Consider a line , where (to simplify the derivation, the coefficients of the line are normalized because distance is involved), and a circle with center at and radius . The distance, , from a point P(x,y) to line is given by

The distance, , from point P(x,y) to circle is given by

when P is outside of circle . When P is inside the distance, , is given by

We introduce a sign constant, s, which takes on the values ±1, so that we can combine the two equations for yielding

If P is the locus of points equidistant from and , then . Rearranging the resulting equation yields the quadratic equation

where

A | = | |

B | = | |

C | = | |

D | = | |

E | = | |

F | = |

This derivation is included in mdlncir.html. If the line intersects the circle in two distinct points, then the medial curves will be two parabolas, each passing through the points of intersection of the line and the circle.

Example: Find the curves that are equidistant from the line y=1 and the circle . Plot the curves.

Solution: The function MedialLoci2D[{line,circle}] returns a list of curves equidistant from a line and a circle.

l1=Line2D[0,1,-1];

c2=Circle2D[{0,1},2];

crvs=MedialLoci2D[{l1,c2}]

Sketch2D[{l1,c2,crvs}]

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If the line is tangent to the circle then one of the medial curves will be a parabola, and the other will be a line passing through the tangency point and the center point of the circle. Strictly speaking, not all of the points on the line are equidistant from the line and the circle, unless we consider the distance to be measured both from the closest point on the circle and the farthest point on the circle.

Example: Find the curves that are equidistant from the line y=3 and the circle and plot. Notice that the line is tangent to the circle.

Solution: Use the function MedialLoci2D[{line,circle}] introduced in the previous example.

l1=Line2D[0,1,-3];

c2=Circle2D[{0,1},2];

crvs=MedialLoci2D[{l1,c2}]

Sketch2D[{l1,c2,crvs}]

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If the line and the circle do not intersect, then the two medial curves will be parabolas. Strictly speaking, only one of these parabolas is equidistant from the circle and the line, unless we consider the distance to be measured both from the closest point on the circle and the farthest point on the circle.

Example: Find the curves that are equidistant from the line y=5 and the circle . Plot the curves.

Solution: Use the function MedialLoci2D[{line,circle}] as described in the previous examples.

l1=Line2D[0,1,-5];

c2=Circle2D[{0,1},2];

crvs=MedialLoci2D[{l1,c2}]

Sketch2D[{l1,c2,crvs}]

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Circle-Circle [Top]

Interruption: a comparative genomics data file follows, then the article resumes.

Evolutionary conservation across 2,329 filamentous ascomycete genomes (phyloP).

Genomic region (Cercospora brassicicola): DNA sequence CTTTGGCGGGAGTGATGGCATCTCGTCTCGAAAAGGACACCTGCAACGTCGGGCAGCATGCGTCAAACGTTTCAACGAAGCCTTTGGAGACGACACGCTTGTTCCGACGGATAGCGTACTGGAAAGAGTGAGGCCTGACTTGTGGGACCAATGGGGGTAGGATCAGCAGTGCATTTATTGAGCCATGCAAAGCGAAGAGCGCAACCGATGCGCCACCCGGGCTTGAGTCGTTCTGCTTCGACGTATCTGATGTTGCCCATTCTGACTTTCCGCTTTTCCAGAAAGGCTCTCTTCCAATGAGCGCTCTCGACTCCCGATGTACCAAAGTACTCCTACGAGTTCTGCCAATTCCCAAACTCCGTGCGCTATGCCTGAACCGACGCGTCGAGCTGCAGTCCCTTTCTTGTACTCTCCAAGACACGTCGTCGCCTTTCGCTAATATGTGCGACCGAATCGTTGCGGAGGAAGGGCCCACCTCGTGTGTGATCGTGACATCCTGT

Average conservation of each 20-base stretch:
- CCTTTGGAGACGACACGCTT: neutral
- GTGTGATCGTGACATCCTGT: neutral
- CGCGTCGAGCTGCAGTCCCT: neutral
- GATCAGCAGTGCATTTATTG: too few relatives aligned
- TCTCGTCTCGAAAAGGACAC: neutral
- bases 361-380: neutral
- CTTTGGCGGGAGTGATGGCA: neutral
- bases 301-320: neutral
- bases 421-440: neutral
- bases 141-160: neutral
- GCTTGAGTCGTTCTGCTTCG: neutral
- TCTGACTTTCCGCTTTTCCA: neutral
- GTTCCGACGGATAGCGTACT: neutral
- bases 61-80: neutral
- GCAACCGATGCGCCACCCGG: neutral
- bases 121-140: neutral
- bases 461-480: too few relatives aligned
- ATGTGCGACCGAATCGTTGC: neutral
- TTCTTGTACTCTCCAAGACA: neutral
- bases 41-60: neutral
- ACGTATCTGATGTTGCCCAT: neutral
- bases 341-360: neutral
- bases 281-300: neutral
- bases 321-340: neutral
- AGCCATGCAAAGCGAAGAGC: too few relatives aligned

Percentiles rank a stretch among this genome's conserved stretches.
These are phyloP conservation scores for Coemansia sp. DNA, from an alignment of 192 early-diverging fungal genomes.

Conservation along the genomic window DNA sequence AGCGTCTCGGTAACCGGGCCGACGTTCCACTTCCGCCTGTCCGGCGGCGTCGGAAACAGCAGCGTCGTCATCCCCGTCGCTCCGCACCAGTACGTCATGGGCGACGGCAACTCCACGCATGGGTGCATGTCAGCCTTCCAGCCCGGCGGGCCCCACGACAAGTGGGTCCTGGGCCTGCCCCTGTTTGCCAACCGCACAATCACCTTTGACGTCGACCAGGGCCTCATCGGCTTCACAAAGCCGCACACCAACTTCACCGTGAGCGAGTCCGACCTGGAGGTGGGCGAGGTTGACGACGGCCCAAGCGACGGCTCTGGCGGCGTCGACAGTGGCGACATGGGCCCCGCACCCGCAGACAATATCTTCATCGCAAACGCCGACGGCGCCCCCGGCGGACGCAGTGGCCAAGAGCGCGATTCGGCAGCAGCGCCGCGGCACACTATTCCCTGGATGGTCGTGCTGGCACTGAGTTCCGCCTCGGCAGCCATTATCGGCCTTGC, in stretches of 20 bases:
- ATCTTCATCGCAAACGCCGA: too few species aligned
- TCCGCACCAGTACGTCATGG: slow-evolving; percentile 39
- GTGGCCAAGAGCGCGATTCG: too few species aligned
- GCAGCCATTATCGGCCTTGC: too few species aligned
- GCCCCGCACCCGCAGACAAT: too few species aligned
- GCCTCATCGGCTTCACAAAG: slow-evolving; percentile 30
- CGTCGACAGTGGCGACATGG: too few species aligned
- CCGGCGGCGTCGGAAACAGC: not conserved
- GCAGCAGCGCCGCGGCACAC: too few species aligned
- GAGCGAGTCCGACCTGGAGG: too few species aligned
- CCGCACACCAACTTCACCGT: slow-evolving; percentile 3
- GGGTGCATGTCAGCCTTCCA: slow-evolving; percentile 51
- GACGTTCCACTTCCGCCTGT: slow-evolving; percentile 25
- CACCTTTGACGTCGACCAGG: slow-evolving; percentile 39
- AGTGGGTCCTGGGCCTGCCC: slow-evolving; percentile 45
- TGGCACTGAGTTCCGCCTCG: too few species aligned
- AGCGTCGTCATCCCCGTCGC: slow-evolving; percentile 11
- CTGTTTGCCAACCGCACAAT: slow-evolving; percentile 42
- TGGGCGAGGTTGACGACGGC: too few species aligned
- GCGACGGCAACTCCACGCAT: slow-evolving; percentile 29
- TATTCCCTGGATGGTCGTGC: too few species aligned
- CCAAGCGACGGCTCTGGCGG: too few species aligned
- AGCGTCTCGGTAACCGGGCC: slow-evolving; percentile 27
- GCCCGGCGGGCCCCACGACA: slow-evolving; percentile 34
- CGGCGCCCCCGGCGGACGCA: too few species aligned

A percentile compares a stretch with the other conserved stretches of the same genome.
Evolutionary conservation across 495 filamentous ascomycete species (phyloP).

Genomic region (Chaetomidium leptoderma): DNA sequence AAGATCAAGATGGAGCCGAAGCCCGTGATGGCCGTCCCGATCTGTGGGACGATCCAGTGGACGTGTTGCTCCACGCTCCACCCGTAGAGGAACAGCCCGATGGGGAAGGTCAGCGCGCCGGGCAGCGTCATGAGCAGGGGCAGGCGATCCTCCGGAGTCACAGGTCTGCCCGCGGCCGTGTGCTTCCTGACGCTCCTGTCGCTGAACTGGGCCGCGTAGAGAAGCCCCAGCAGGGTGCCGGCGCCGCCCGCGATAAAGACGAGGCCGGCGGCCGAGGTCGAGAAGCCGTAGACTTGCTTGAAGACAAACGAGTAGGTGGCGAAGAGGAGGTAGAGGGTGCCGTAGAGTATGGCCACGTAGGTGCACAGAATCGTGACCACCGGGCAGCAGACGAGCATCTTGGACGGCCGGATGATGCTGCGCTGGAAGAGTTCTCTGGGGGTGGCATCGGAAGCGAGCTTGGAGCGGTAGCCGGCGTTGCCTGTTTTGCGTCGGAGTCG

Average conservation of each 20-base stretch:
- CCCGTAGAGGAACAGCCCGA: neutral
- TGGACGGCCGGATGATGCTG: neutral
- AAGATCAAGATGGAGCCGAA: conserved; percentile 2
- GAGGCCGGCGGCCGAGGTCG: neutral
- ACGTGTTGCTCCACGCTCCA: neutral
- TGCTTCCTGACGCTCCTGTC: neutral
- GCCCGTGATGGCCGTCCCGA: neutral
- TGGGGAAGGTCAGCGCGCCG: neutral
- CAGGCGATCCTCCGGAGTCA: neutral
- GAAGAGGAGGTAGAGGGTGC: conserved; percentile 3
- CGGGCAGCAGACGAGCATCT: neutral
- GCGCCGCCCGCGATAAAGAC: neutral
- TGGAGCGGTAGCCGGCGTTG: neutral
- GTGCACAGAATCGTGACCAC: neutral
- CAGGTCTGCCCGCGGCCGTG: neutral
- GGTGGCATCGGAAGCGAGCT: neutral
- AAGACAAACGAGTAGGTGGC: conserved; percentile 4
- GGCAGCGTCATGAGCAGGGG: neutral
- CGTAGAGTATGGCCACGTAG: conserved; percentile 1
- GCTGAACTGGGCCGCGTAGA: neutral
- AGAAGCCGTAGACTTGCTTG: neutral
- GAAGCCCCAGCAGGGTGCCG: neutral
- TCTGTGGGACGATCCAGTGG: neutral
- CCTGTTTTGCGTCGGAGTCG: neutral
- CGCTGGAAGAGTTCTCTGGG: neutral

Consider two distinct circles

and .

Using the same distance equating techniques outlined in previous sections, and introducing a sign constant s=±1, we can obtain the quadratic equation of the curves equidistant from the two circles

where

A | = | |

B | = | |

C | = | |

D | = | |

E | = | |

F | = |

and

R | = | |

= | ||

= | ||

s | = | ±1. |

This derivation is included in the exploration mdcircir.html. Table [medial:tbl01] summarizes the medial curves associated with a pair of circles in several configurations taking into consideration differing radii and equal radii. Strictly speaking, some of the branches of these curves are not equidistant from the two circles, unless we consider the distance to be measured both from the closest and the farthest point on the circles.

Medial curves for two circles.

Example: Find and plot the curves equidistant from the two circles and .

Solution: Use the function MedialLoci2D[{circle,circle}].

c1=Circle2D[{0,0},3];

c2=Circle2D[{0,2},2];

crvs=MedialLoci2D[{c1,c2}]

Sketch2D[{c1,c2,crvs}]

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Descarta2D Hint: The function MedialLoci2D[{obj,obj}] produces the same result as MedialLoci2D[{obj,obj}], that is, the objects may be provided in any order in the list. In addition, MedialEquations2D[{obj,obj}] will return a list of lines and/or quadratics representing the medial curves.

Explorations [Top]

Medial Curve, Point-Point. [mdptpt.html]

Show that the line is equidistant from the points and .

Medial Curve, Point-Line. [mdptln.html]

Show that the quadratic equation

where

A | = | |

B | = | |

C | = | |

D | = | |

E | = | |

F | = |

is equidistant from the point and the line , assuming that L is normalized ().

Medial Curve, Point-Circle. [mdptcir.html]

Show that the quadratic equation

where

A | = | |

B | = | |

C | = | |

D | = | |

E | = | |

F | = | |

R | = |

is equidistant from the point and the circle

Medial Curve, Line-Line. [mdlnln.html]

Show that the pair of lines whose equations are

is equidistant from the two lines and .

Medial Curve, Line-Circle. [mdlncir.html]

Show that the two quadratics whose equations are given by

where

A | = | |

B | = | |

C | = | |

D | = | |

E | = | |

F | = | |

s | = | ±1 |

are equidistant from the line

and the circle

assuming .

Medial Curve, Circle-Circle. [mdcircir.html]

Show that the two quadratics whose equations are given by

where

A | = | |

B | = | |

C | = | |

D | = | |

E | = | |

F | = |

and

R | = | |

= | ||

= | ||

s | = | ±1 |

are equidistant from the two circles

Medial Curve Type. [mdtype.html]

Show that the medial curve equidistant from a point and a circle is a hyperbola when the point is outside the circle and it is an ellipse when the point is inside the circle. (Hint: Examine the value of the discriminant of the medial quadratic.)